Yet another round of Iran sanctions is coming before the House Foreign Affairs Committee tomorrow morning and could be sent to the Senate in a matter of weeks. But while the bill is supposedly an escalation of sanctions against the Iranian regime, in reality these are sanctions against the U.S. President.
The "Iran Threat Reduction Act" would actually make it illegal for a U.S. official to speak to Iranian officials unless the President issues a special waiver and provides Congress a 15-day heads up.
The bill also weakens the President's authority to waive sanctions -- including eliminating a humanitarian waiver that is supposed to allow for repairs of civilian aircraft so that more ordinary Iranians don't die in plane crashes (over 1,000 people have died in Iranian plane crashes in the past decade). So much for standing with the Iranian people.
And, the bill codifies into law all of the presidential sanctions in place against Iran -- meaning that if Obama or any future president wants to use the easing of sanctions as leverage to press for Iran to accept safeguards on its nuclear program, he will have to first ask Congress (and the lobbies that hold sway there) for its permission.
If placing limits on who he can speak with and what permission he needs to conduct foreign policy sounds like the President is being grounded by Congress, that's because he is (no word on whether Congress will take away the President's text messaging privileges too).
That's because, as President Obama acknowledged to the BBC last year, early efforts to utilize diplomacy with Iran came with significant "political cost" because Americans are "understandably wary of any dealings with the Iranian government."
Even though the U.S. has only held two official meetings with Iran since Obama took office, opponents of engagement who prefer a military approach to Iran will never forgive Obama for pledging during the 2008 campaign to decisively break from the Bush foreign policy and utilize engagement. Now Obama's policy is looking a lot like Bush's, but his opponents continue to attack.
This latest sanctions bill is transparently driven by groups who lobbied for it, including American Israel Public Affairs Council (AIPAC) and Foundation for Defense of Democracies (FDD), who are helping build a wall of sanctions one legislative brick at a time to prevent any future diplomatic initiatives with Iran.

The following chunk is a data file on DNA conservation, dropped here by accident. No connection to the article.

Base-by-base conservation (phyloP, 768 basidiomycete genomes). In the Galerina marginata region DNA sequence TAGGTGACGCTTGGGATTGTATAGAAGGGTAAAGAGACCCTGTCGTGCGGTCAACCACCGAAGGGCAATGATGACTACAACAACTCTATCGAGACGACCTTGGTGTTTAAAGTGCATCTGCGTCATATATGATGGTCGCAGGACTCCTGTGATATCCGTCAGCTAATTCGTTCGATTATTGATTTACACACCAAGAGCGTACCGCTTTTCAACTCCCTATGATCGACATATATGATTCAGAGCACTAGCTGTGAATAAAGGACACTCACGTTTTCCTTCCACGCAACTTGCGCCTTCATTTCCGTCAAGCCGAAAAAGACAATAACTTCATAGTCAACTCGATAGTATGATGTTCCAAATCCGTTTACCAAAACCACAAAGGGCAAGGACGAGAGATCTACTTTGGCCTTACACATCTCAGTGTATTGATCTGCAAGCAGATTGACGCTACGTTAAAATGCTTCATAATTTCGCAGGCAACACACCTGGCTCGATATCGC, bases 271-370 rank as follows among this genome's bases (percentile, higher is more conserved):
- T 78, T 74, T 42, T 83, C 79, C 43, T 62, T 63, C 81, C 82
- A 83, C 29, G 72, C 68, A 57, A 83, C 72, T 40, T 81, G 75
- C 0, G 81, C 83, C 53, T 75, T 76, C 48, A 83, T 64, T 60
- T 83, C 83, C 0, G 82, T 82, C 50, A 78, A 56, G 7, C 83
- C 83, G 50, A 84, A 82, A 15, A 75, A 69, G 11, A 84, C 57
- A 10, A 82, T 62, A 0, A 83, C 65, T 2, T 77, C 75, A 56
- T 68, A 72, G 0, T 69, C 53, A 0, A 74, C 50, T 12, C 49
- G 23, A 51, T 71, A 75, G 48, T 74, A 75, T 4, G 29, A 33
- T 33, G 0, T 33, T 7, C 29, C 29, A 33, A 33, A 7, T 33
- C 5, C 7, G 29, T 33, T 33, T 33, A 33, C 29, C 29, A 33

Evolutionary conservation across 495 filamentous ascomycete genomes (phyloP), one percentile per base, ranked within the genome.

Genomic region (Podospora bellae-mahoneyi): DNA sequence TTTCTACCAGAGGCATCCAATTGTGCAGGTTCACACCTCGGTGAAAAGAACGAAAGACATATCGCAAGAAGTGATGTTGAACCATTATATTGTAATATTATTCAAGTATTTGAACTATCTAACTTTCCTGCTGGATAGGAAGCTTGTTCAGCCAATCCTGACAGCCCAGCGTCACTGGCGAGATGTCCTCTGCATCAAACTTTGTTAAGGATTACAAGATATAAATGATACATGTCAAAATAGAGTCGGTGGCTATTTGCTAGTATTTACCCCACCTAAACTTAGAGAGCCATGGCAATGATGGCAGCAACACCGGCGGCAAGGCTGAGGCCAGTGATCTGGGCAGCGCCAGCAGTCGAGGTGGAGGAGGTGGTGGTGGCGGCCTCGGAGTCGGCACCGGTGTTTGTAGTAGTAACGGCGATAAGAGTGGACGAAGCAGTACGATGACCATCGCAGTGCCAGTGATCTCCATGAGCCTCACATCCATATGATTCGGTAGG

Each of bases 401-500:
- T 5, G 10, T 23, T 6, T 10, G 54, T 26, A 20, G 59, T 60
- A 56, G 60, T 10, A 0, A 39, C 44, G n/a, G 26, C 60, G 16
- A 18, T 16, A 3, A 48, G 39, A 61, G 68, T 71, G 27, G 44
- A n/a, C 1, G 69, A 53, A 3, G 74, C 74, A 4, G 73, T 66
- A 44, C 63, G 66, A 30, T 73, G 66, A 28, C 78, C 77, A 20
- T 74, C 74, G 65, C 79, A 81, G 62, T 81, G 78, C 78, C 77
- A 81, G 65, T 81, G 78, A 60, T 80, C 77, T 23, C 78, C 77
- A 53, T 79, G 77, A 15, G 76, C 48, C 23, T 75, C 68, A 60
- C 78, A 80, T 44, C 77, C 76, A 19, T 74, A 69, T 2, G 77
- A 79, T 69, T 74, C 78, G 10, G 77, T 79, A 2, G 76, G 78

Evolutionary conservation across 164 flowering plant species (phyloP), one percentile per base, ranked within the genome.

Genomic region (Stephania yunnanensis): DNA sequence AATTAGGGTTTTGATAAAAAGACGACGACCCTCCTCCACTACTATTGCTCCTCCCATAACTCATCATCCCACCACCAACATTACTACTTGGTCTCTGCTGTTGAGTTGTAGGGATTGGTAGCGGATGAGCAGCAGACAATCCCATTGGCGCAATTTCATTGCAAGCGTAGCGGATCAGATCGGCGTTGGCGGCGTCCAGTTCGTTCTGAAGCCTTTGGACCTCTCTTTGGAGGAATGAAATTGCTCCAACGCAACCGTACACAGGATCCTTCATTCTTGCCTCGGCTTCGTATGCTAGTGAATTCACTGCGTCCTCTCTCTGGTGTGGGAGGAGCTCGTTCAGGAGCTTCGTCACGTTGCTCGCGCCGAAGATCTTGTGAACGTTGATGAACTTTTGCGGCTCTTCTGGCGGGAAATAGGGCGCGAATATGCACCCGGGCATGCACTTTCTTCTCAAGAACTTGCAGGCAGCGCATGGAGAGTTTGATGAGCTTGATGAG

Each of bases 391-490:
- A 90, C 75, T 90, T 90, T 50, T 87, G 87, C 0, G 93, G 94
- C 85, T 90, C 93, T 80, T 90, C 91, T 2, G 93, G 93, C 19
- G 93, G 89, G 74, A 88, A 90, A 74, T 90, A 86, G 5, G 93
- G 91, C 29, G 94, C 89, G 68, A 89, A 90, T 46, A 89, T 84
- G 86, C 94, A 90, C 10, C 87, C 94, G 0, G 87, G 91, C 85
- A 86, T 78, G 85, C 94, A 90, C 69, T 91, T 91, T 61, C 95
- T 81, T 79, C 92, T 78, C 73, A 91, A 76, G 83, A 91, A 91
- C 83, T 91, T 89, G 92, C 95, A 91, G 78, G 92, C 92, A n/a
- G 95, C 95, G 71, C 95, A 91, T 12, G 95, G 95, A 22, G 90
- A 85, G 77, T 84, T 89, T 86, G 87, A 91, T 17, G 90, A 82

Ironically, these sanctions are being sold as an alternative to war -- a "last best chance" to solve the Iran issue diplomatically before sending in the bombers. But these measures are so aggressively anti-diplomacy and so dramatically reduce the President's leverage at the negotiating table (should we ever get back there), that they leave no room for diplomacy.
This latest attack on engagement should be called out as dangerously misguided, but few in the political system have the gall to take on the powerful interests driving this policy, especially heading into an election year.
It took Admiral Mike Mullen -- who throughout his tenure as Chairman of the Joint Chiefs of Staff warned against the folly of war with Iran -- to publicly fight for engagement with Iran before he left office last month. Mullen warned that the lack of communication with Iran was a threat to U.S.national security and to troops in the field. He called for the U.S. to engage Iran by any means necessary. "I'm talking about any channel that's open," he said, including a "hotline" proposal to ensure that, were there to be an accidental confrontation in the Persian Gulf, it wouldn't rapidly escalate into all-out war.
For their part, the White House still claims they are open to engaging Iran and that sanctions are designed to press Iran back to the negotiating table to put safeguards on the nuclear program. But beyond sanctions that are becoming increasingly broad and intransigent, the White House is doing nothing to actively pursue talks.
In fact, the President has toughened his stance and his advisors have even committed to pursuing the sanctions "nuclear option" against Iran's central bank. How the White House does this responsibly without spiking gas prices and costing U.S. jobs by taking Iran's oil exports off of the market is still a mystery.
Unless the President and those who support a diplomatic rather than a military endgame with Iran push back, we will continue to see a wall of sanctions erected against Iran that will make war not just an option, but an inevitability. Obama was supposed to end the Bush policy and take us off of the trajectory to war with Iran, but with a little scolding from Congress and the pro-war lobbies, it now looks like the Barack Obama of 2008 has been put on time out.